Monday, January 11, 2010



Sitting here with this book in my lap, I am assailed by the memory of a painful phone call from my son. Last winter he put in a stint in Hollywood at Kennedy-Marshall, the producers of Steven Spielberg’s movies, and of last year’s Oscar-nominated The Curious Case of Benjamin Button. Perhaps the memory was triggered by the fact that Brad Pitt, who played Benjamin Button, appears in the second chapter of Pilarski’s book. (” ‘Look! It’s Brad Pitt!’ Jodie whispered her scream [sic]. . . In fact, it was not Brad Pitt they saw . . . But the differences made for two very different men. Where Brad Pitt had romantically intense blue eyes, Dan’s were dark brown, with an almost metallic sheen, so that when looking him in the eye one only saw a reflection. Where Brad had full lips, Dan’s were sparely chiseled. Where Brad exuded an athletic ease, Dan moved with reserve. But one thing was certain: the man the ladies sighted was about to become one of the most important men in the world.”

More likely, though, the memory was triggered by what caused my son’s anguish. “Dad,” he agonized over the phone, “all these hopeful guys have sweated blood on their scripts, they have put in years, and within just a few minutes of beginning to read, I can tell whether they are any good or not. Some so obviously don’t cut it that I have no choice but to axe them immediately, and they will never even get a second read, never see the light of day. I feel so bad.”

Like my son, when I pick up a book riddled with superficial banalities, flat, cartoon characters, clumsy, implausible, breathless dramatization, I am tempted to just toss it. When one reads lines such as the above regarding Brad Pitt, or the opening paragraph (which, as every novelist knows, must set the tone for what is to come) --

“It was an idyllic summer afternoon as he stood on the balcony of his house in a tony district of New Jersey. He was looking down into a lush valley of green that surrounded a small, beautiful suburban lake. Under a flawless blue sky, here and there a butterfly shimmered as it flitted among the myriad flowers basking in the glorious warmth.”

-- does one really need to read any further?

One already knows that what awaits are such gems as: “The sky turned ominously gray and powdery”, or “Cold fear gripped him . . “, or “The soot was in clumps traveling like torpedoes towards the house . . . spewing darkness in every direction.” (These, by the way, all appear on the first page.) One has to have the courage to delve all the way to page 6 to find “For an almost-60-year-old Jan didn’t look bad at all. In fact his stocky, muscular build gave the impression of a vitality that was more appropriate for a man in his mid-forties.” How about “And, as if on some prearranged schedule, a sailboat would pass and silhouette itself against the melting orange sun that poured itself like shimmering red liquid into the pink-gray horizon.”? Or “When provoked, he used his piercing glare as a weapon. Those exposed to it felt immediately uncomfortable and were filled with a sudden desire to run, to escape.” “Women loved to be around him, especially younger women who, inexplicably, found his confident serenity irresistible.“ “The scent in her wake was the scent of fresh cut pears. His eyes remained on her wake for a few seconds after she’d disappeared around the corner and he smiled, shaking his head. What a woman! And where the hell is this going?” “As he drank her soul through her eyes, he was suddenly taken aback: Those eyes of hers, those irises, they were the ones from his dream.” And so it goes on.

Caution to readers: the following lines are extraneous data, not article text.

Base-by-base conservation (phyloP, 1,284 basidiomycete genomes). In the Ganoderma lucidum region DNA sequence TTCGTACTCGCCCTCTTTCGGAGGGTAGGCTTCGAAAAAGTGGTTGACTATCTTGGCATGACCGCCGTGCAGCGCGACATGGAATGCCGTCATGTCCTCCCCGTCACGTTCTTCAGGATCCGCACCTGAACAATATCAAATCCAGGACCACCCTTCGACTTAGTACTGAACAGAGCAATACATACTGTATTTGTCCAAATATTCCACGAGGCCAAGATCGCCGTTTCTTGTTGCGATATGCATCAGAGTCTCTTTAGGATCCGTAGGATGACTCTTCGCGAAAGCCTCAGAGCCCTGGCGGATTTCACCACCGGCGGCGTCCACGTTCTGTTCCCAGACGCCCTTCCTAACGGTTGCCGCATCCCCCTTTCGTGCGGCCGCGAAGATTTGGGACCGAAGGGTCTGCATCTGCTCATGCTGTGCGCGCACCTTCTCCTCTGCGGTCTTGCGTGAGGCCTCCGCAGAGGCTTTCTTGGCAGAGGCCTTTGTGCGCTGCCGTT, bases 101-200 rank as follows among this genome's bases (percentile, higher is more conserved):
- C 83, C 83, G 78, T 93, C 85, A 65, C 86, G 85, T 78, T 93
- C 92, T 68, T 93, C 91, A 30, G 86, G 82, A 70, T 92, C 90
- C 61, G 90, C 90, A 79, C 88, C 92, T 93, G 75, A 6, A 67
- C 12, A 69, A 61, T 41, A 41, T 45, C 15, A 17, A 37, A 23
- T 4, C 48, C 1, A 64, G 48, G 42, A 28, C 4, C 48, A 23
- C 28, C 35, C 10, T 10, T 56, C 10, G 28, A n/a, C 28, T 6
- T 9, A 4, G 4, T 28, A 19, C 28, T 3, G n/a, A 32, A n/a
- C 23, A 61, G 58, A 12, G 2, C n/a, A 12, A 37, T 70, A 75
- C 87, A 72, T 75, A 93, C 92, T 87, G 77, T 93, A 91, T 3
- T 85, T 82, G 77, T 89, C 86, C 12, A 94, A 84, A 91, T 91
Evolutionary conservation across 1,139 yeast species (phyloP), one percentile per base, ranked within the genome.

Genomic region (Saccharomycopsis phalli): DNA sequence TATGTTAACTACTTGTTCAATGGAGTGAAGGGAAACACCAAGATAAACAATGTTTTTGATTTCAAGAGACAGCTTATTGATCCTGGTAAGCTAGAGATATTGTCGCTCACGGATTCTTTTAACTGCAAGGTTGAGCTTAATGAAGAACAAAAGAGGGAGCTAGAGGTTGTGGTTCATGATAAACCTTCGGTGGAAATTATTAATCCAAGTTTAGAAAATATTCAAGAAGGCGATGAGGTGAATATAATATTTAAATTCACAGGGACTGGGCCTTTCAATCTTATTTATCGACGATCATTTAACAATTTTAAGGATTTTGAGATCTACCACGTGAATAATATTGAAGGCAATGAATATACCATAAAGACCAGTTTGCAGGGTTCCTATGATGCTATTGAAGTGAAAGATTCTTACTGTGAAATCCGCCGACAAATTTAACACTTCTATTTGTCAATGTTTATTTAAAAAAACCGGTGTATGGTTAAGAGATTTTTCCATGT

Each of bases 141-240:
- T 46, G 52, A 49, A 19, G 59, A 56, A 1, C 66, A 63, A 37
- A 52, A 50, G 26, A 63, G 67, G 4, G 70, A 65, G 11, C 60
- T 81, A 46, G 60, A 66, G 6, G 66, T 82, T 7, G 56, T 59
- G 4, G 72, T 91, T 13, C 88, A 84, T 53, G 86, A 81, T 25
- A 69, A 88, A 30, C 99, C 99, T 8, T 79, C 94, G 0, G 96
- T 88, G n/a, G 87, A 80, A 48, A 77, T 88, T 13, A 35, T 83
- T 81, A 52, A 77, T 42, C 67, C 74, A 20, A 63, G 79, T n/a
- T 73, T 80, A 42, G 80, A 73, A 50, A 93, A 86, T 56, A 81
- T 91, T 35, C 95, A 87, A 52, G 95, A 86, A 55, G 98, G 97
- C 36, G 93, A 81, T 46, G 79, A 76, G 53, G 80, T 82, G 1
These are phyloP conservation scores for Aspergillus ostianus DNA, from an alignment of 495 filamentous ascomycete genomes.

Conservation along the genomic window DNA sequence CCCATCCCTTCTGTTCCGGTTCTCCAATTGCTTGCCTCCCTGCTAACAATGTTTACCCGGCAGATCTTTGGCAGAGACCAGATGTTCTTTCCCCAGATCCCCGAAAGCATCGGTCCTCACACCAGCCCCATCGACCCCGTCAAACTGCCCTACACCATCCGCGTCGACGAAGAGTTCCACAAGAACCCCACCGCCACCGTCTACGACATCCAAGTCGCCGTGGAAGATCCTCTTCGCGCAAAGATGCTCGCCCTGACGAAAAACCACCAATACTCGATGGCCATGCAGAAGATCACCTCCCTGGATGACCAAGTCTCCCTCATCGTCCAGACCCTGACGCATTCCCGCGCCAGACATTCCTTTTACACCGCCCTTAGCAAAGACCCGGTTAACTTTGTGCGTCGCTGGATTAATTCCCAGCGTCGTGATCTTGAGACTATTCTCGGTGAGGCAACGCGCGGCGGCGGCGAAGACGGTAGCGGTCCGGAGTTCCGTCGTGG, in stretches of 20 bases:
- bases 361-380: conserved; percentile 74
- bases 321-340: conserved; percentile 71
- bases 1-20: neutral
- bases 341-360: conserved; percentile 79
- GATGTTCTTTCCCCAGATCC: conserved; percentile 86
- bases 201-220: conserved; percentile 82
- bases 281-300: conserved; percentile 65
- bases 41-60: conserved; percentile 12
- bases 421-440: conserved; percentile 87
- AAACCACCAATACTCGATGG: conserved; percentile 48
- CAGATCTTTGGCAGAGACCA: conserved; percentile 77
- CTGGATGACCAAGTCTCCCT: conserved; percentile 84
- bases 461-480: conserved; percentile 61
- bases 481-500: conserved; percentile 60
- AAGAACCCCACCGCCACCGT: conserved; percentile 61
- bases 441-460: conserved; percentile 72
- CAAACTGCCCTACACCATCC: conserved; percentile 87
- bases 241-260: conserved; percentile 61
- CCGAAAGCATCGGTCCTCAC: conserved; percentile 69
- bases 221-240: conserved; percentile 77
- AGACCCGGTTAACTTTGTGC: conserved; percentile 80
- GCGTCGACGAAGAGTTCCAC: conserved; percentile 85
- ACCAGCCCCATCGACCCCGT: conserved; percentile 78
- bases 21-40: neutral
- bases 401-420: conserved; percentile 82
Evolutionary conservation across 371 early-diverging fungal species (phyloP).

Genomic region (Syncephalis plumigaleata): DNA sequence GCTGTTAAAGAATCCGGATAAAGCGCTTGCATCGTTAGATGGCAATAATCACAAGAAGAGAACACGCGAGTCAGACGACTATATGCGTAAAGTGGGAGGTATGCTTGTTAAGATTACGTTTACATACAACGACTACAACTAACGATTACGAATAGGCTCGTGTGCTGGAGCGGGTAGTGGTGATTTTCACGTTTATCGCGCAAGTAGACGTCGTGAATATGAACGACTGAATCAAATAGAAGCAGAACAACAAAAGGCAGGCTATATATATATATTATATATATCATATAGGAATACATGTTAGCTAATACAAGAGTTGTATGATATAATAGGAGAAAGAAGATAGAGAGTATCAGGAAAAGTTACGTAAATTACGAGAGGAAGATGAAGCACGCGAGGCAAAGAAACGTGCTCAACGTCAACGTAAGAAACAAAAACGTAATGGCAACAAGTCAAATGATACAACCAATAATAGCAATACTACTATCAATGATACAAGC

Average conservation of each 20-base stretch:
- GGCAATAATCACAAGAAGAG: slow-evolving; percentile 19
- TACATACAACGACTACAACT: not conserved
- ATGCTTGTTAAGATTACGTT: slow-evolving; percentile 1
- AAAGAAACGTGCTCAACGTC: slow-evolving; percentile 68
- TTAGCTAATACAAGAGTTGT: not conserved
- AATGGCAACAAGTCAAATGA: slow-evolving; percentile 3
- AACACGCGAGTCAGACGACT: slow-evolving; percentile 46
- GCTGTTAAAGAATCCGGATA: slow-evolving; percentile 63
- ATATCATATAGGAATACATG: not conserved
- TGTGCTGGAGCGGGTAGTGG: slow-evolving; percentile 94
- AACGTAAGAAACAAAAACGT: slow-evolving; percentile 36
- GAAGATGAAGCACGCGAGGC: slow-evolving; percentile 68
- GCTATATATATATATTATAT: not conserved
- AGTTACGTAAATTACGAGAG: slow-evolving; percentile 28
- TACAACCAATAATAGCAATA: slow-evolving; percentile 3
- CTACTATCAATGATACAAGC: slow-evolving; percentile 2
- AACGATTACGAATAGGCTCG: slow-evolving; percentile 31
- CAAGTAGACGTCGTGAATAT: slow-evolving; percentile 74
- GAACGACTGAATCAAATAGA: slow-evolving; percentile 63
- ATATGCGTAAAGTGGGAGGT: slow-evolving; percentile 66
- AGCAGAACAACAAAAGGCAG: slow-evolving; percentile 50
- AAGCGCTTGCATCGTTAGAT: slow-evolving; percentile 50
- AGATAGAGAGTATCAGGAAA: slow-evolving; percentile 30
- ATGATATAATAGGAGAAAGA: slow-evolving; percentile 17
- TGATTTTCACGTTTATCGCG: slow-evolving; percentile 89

One is soon treated to a parade of unidimensional characters, the requisite beautiful women, rugged men, an Israeli enchantress, Maasai warrior, intrepid, charming CEO (the author’s alter ego), mysterious encounters in hotel rooms and planes, the usual thriller gamut. Within the first 30 pages, one is whisked in and out of Aruba, the Pentagon, Spain, Tel Aviv, Lebanon, Teheran (caricature of Ahmadinejad, who really surely needs no caricaturing), Kenya, Granada, etc etc. And a comic-book plot line, events that could never have taken place in any world that any real human inhabits. What happens next? A car chase, a bomb scare, an explosion or two, an assassination, whateva? You get the drift. This is the stuff of pulp fiction, action movies, airport bookstores.

The publisher’s blurb tells us that “Chinese Chess is an enthralling combination of well-crafted characters and perfectly detailed events. Pilarski masterminds an American investigation that will leave even the highest investigators intrigued.” Huh? Perhaps if you love pulp fiction, you will consider these cartoon characters “well-crafted” and the unreal comic-book events “perfectly detailed,” and as for the “highest investigators” . . . ?

But perhaps I am not the best person to review this kind of writing. Perhaps the best-seller thriller pulp genre should not be judged by literary standards. Perhaps it’s not art, not skill and writerly sophistication that this material should be judged by, but whether it can be turned into an escapist James Bond action screenplay. By that standard, perhaps there is more to Chinese Chess than meets a literary eye. Mine anyway.

-- Manson Solomon


  1. Anonymous12:35 PM

    Given that you also review the poetry scene,and given that the book - Chinese Chess - has several poems,surprisingly, you made no mention of the poems.

  2. Anonymous12:39 PM

    did you find the protagonist's relationship with his dying son unidimensional?
    did you really read the book?

  3. I am not sure whether we read the same book. I found the book very realistic, with events closely paralleling current events in the world in which we live in today.

  4. I also found it to be a deeply moving human story.